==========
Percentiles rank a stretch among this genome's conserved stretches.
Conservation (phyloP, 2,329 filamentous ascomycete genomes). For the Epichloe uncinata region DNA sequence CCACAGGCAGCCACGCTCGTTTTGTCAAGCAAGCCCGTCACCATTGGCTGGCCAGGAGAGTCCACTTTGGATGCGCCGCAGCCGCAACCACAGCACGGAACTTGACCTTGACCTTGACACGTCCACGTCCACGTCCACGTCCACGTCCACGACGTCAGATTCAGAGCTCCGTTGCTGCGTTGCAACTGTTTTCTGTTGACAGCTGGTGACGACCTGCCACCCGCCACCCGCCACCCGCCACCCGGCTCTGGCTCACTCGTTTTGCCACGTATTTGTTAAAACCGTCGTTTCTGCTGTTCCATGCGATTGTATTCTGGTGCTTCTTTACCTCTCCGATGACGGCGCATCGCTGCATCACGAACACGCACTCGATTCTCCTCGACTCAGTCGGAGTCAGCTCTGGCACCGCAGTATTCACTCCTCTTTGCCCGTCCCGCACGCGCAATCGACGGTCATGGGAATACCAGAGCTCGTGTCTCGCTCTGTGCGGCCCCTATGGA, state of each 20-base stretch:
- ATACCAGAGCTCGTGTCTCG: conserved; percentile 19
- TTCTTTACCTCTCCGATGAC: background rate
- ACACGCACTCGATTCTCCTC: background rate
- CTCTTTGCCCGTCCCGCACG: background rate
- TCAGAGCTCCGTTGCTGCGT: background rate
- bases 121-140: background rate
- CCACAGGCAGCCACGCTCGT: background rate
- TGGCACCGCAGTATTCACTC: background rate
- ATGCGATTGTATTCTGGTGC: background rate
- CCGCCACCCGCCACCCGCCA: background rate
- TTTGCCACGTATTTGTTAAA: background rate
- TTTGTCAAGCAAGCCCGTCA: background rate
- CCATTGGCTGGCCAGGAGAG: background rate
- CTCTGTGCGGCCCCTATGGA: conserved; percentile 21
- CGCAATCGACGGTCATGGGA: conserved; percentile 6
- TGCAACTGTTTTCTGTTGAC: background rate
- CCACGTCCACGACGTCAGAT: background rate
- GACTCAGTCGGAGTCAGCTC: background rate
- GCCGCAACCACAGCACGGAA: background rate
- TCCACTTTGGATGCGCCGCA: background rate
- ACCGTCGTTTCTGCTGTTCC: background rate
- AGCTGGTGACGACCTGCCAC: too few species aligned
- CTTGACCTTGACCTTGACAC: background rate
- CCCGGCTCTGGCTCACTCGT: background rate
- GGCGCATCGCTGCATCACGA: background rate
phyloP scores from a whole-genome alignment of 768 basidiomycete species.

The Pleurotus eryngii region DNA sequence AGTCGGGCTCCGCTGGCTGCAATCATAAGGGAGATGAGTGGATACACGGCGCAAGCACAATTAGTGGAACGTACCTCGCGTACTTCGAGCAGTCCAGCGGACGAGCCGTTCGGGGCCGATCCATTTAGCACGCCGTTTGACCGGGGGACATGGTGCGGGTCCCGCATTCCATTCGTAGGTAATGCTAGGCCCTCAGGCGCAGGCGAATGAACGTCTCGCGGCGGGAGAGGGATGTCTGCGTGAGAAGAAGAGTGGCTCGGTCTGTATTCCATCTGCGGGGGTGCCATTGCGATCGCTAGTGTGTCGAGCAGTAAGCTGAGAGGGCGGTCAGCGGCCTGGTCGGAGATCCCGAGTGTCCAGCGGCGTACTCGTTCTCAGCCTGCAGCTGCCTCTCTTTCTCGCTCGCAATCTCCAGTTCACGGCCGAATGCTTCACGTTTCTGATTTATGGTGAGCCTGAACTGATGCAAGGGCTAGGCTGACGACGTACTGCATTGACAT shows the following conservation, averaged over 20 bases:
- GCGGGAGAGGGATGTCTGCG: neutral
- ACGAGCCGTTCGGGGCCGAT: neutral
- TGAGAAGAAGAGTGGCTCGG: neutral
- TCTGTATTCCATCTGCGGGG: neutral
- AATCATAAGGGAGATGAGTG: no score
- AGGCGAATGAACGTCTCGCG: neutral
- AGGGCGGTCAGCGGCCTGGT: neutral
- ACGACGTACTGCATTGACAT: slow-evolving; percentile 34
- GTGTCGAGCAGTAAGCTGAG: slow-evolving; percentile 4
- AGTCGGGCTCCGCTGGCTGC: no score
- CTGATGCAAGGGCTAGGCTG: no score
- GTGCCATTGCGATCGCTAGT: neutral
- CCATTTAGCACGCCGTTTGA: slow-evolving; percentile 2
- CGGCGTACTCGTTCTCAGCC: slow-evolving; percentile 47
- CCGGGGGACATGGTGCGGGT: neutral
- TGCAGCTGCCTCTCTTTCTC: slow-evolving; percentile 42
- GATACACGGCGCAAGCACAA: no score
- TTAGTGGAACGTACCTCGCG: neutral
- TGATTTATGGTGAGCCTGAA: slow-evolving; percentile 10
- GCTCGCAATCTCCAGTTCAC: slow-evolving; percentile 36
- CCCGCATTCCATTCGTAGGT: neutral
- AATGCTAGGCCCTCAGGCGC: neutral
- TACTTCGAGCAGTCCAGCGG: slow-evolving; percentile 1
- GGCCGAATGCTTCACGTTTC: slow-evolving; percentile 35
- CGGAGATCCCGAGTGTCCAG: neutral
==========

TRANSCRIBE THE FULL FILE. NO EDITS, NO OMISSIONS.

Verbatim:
Percentiles rank a stretch among this genome's conserved stretches.
Conservation (phyloP, 2,329 filamentous ascomycete genomes). For the Epichloe uncinata region DNA sequence CCACAGGCAGCCACGCTCGTTTTGTCAAGCAAGCCCGTCACCATTGGCTGGCCAGGAGAGTCCACTTTGGATGCGCCGCAGCCGCAACCACAGCACGGAACTTGACCTTGACCTTGACACGTCCACGTCCACGTCCACGTCCACGTCCACGACGTCAGATTCAGAGCTCCGTTGCTGCGTTGCAACTGTTTTCTGTTGACAGCTGGTGACGACCTGCCACCCGCCACCCGCCACCCGCCACCCGGCTCTGGCTCACTCGTTTTGCCACGTATTTGTTAAAACCGTCGTTTCTGCTGTTCCATGCGATTGTATTCTGGTGCTTCTTTACCTCTCCGATGACGGCGCATCGCTGCATCACGAACACGCACTCGATTCTCCTCGACTCAGTCGGAGTCAGCTCTGGCACCGCAGTATTCACTCCTCTTTGCCCGTCCCGCACGCGCAATCGACGGTCATGGGAATACCAGAGCTCGTGTCTCGCTCTGTGCGGCCCCTATGGA, state of each 20-base stretch:
- ATACCAGAGCTCGTGTCTCG: conserved; percentile 19
- TTCTTTACCTCTCCGATGAC: background rate
- ACACGCACTCGATTCTCCTC: background rate
- CTCTTTGCCCGTCCCGCACG: background rate
- TCAGAGCTCCGTTGCTGCGT: background rate
- bases 121-140: background rate
- CCACAGGCAGCCACGCTCGT: background rate
- TGGCACCGCAGTATTCACTC: background rate
- ATGCGATTGTATTCTGGTGC: background rate
- CCGCCACCCGCCACCCGCCA: background rate
- TTTGCCACGTATTTGTTAAA: background rate
- TTTGTCAAGCAAGCCCGTCA: background rate
- CCATTGGCTGGCCAGGAGAG: background rate
- CTCTGTGCGGCCCCTATGGA: conserved; percentile 21
- CGCAATCGACGGTCATGGGA: conserved; percentile 6
- TGCAACTGTTTTCTGTTGAC: background rate
- CCACGTCCACGACGTCAGAT: background rate
- GACTCAGTCGGAGTCAGCTC: background rate
- GCCGCAACCACAGCACGGAA: background rate
- TCCACTTTGGATGCGCCGCA: background rate
- ACCGTCGTTTCTGCTGTTCC: background rate
- AGCTGGTGACGACCTGCCAC: too few species aligned
- CTTGACCTTGACCTTGACAC: background rate
- CCCGGCTCTGGCTCACTCGT: background rate
- GGCGCATCGCTGCATCACGA: background rate
phyloP scores from a whole-genome alignment of 768 basidiomycete species.

The Pleurotus eryngii region DNA sequence AGTCGGGCTCCGCTGGCTGCAATCATAAGGGAGATGAGTGGATACACGGCGCAAGCACAATTAGTGGAACGTACCTCGCGTACTTCGAGCAGTCCAGCGGACGAGCCGTTCGGGGCCGATCCATTTAGCACGCCGTTTGACCGGGGGACATGGTGCGGGTCCCGCATTCCATTCGTAGGTAATGCTAGGCCCTCAGGCGCAGGCGAATGAACGTCTCGCGGCGGGAGAGGGATGTCTGCGTGAGAAGAAGAGTGGCTCGGTCTGTATTCCATCTGCGGGGGTGCCATTGCGATCGCTAGTGTGTCGAGCAGTAAGCTGAGAGGGCGGTCAGCGGCCTGGTCGGAGATCCCGAGTGTCCAGCGGCGTACTCGTTCTCAGCCTGCAGCTGCCTCTCTTTCTCGCTCGCAATCTCCAGTTCACGGCCGAATGCTTCACGTTTCTGATTTATGGTGAGCCTGAACTGATGCAAGGGCTAGGCTGACGACGTACTGCATTGACAT shows the following conservation, averaged over 20 bases:
- GCGGGAGAGGGATGTCTGCG: neutral
- ACGAGCCGTTCGGGGCCGAT: neutral
- TGAGAAGAAGAGTGGCTCGG: neutral
- TCTGTATTCCATCTGCGGGG: neutral
- AATCATAAGGGAGATGAGTG: no score
- AGGCGAATGAACGTCTCGCG: neutral
- AGGGCGGTCAGCGGCCTGGT: neutral
- ACGACGTACTGCATTGACAT: slow-evolving; percentile 34
- GTGTCGAGCAGTAAGCTGAG: slow-evolving; percentile 4
- AGTCGGGCTCCGCTGGCTGC: no score
- CTGATGCAAGGGCTAGGCTG: no score
- GTGCCATTGCGATCGCTAGT: neutral
- CCATTTAGCACGCCGTTTGA: slow-evolving; percentile 2
- CGGCGTACTCGTTCTCAGCC: slow-evolving; percentile 47
- CCGGGGGACATGGTGCGGGT: neutral
- TGCAGCTGCCTCTCTTTCTC: slow-evolving; percentile 42
- GATACACGGCGCAAGCACAA: no score
- TTAGTGGAACGTACCTCGCG: neutral
- TGATTTATGGTGAGCCTGAA: slow-evolving; percentile 10
- GCTCGCAATCTCCAGTTCAC: slow-evolving; percentile 36
- CCCGCATTCCATTCGTAGGT: neutral
- AATGCTAGGCCCTCAGGCGC: neutral
- TACTTCGAGCAGTCCAGCGG: slow-evolving; percentile 1
- GGCCGAATGCTTCACGTTTC: slow-evolving; percentile 35
- CGGAGATCCCGAGTGTCCAG: neutral